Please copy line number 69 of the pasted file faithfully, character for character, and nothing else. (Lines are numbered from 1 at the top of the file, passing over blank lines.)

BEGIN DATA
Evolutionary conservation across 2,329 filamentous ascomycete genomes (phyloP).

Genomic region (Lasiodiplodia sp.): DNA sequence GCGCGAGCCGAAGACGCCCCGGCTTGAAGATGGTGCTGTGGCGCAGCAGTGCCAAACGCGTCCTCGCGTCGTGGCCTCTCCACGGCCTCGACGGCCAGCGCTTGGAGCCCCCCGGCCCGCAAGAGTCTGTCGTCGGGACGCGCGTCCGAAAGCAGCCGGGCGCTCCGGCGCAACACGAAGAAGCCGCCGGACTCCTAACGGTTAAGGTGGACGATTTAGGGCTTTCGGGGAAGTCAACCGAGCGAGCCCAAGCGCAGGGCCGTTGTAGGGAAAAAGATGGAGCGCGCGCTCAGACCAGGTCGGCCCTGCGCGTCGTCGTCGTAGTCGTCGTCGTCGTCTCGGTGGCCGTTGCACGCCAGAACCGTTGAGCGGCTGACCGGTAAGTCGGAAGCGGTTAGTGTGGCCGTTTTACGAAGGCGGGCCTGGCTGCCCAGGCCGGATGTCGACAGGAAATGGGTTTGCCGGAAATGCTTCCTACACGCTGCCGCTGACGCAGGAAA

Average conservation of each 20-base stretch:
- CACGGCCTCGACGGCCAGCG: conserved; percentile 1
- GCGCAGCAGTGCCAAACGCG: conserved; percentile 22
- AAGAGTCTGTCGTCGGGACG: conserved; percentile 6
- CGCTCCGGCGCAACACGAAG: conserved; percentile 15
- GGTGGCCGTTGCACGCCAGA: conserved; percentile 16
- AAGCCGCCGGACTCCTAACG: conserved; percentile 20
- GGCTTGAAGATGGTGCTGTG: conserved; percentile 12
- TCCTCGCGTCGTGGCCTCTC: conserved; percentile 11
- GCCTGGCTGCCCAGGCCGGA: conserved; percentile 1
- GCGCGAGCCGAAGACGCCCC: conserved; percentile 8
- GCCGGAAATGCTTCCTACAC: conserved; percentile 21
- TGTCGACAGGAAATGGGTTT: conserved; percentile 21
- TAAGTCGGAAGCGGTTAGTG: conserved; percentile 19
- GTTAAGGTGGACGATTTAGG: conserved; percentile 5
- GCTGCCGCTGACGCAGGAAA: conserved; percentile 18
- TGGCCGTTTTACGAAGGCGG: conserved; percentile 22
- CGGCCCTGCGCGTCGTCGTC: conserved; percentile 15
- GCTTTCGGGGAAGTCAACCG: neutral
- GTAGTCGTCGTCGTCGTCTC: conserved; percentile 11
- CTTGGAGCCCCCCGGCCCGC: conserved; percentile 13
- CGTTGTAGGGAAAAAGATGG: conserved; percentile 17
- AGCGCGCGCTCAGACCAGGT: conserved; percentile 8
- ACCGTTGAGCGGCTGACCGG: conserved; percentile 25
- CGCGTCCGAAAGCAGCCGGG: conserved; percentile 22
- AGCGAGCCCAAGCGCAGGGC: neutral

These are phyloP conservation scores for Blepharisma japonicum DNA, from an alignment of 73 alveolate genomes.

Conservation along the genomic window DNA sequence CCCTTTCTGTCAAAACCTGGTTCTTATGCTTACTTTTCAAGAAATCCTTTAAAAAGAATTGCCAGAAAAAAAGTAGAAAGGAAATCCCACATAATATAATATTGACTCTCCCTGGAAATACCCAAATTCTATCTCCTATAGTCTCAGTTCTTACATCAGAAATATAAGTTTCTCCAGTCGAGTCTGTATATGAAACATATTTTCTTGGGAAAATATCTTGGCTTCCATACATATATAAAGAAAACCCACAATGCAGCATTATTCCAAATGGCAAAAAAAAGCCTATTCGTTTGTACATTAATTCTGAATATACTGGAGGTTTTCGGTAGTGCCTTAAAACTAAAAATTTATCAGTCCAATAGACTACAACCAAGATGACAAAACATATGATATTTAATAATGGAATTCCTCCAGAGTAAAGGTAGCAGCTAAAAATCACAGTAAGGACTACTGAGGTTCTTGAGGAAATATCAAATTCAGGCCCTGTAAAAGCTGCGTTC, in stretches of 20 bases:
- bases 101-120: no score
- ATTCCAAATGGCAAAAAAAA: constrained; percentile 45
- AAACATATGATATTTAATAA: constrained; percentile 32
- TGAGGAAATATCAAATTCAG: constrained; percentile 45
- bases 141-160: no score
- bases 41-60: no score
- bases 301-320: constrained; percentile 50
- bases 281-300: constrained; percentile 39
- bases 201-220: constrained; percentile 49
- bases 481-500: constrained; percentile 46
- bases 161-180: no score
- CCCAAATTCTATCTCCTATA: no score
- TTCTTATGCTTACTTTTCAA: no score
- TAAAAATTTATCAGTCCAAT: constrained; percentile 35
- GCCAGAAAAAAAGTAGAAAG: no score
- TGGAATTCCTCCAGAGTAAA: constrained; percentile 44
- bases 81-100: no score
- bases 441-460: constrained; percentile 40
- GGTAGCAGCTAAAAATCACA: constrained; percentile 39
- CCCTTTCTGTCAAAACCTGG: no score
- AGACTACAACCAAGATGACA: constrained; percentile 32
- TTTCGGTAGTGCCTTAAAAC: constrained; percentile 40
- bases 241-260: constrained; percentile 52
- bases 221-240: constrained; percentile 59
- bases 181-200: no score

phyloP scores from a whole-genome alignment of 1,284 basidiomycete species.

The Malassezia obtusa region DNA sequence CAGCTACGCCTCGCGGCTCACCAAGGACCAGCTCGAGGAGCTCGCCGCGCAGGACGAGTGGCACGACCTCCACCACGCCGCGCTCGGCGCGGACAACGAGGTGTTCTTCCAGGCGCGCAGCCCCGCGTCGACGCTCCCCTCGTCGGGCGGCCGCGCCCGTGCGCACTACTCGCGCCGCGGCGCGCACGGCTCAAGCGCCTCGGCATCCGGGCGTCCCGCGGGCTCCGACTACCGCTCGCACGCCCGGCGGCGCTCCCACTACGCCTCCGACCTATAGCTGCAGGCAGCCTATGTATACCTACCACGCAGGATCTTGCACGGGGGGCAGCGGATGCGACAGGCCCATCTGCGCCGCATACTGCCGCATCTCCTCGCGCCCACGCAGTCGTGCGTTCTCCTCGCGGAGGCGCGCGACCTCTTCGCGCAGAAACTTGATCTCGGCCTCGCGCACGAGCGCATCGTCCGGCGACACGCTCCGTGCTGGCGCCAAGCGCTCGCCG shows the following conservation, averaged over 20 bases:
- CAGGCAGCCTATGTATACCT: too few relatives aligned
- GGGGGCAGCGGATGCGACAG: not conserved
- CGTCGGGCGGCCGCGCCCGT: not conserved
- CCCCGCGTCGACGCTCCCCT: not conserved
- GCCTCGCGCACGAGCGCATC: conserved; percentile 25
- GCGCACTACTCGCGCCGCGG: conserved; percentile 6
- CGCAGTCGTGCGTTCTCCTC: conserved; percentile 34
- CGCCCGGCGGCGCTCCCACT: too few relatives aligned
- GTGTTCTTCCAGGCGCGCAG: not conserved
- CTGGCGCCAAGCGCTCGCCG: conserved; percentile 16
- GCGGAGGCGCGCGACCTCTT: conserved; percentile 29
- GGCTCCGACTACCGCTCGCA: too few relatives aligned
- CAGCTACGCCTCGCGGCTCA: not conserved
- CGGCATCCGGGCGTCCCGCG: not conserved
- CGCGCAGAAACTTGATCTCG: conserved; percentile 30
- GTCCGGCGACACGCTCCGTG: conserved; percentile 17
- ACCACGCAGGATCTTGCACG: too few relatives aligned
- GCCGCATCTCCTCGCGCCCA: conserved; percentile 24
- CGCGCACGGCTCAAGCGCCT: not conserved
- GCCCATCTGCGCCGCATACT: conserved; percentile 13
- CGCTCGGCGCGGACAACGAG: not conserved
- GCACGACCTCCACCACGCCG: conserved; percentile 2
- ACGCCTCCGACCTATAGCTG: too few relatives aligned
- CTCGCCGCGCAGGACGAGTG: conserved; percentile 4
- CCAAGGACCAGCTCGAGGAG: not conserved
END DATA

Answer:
- GGCTCCGACTACCGCTCGCA: too few relatives aligned